Your frustration is no doubt caused by genuine concern that people are missing out by choosing ‘Simply the Best’ on a sound system over prayers of commendation and committal. Perhaps your exasperation is heightened as you believe more people would share your view if they truly thought about what they wanted from a funeral. Some Christian-lites might, but decided atheists would not. The purpose of a funeral is in the eye of the beholder. That’s not relativism as we can still hold firm views for ourselves.

Footnote 1: I deliberately didn’t fully identify the priest until now as there’s a twist in this tale. Father Ed homlinson shared the above views while he was C of E vicar of St Barnabas church, Tunbridge Wells. He’s since converted to Catholicism where what can and cannot be done within the requiem mass are clearly defined. So no more hand-wringing conflicts between priestly obligations and pressure to offer secular choice. The menu is set, not à la carte. It’s now down to the free will of members of the Church to choose to dine or lapse elsewhere.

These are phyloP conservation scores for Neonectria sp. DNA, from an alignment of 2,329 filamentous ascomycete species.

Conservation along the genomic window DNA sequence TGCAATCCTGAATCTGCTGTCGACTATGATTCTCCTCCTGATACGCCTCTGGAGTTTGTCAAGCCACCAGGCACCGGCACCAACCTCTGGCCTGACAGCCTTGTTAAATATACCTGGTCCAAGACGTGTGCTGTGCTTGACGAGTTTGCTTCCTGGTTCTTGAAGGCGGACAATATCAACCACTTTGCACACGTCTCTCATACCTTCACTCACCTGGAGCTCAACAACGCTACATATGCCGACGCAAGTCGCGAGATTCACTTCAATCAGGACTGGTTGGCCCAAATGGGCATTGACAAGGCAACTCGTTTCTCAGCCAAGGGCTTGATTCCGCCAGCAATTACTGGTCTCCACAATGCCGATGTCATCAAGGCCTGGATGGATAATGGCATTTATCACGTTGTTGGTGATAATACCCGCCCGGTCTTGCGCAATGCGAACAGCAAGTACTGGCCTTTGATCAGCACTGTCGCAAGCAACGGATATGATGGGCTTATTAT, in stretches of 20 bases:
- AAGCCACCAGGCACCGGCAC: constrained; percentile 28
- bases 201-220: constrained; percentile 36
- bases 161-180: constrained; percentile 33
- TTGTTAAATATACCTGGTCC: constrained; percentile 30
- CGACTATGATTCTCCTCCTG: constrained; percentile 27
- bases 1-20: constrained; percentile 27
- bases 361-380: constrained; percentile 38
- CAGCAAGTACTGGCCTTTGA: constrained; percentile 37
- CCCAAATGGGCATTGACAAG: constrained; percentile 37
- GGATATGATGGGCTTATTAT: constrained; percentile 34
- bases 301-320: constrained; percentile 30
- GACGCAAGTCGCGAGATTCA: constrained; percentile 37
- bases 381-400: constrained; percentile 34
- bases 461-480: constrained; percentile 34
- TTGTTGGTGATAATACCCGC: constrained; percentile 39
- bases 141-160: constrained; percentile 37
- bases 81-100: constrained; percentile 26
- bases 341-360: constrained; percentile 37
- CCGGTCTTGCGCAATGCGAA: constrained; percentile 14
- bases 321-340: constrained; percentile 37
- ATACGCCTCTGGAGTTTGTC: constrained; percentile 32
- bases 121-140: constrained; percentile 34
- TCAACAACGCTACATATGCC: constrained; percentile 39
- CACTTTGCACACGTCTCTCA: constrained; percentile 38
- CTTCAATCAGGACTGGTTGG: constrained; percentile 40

Footnote 2: At the time of speaking out, Fr T got a mixed response. ‘I think that most cremations I have been to that have been run by a humanist have all been more than off key,’ said Jane Greer. ‘Give me a good burial with a proper vicar anytime. It’s the difference between Cod’s Roe and Caviar.’ Denise Kantor Kaydar disagreed. ‘It should not matter if someone wants Verdi’s Requiem or Frank Sinatra. I think he is being a little insensitive, but he could be trying to incite a debate.’

Masses banned at the crem

Posted by Richard Rawlinson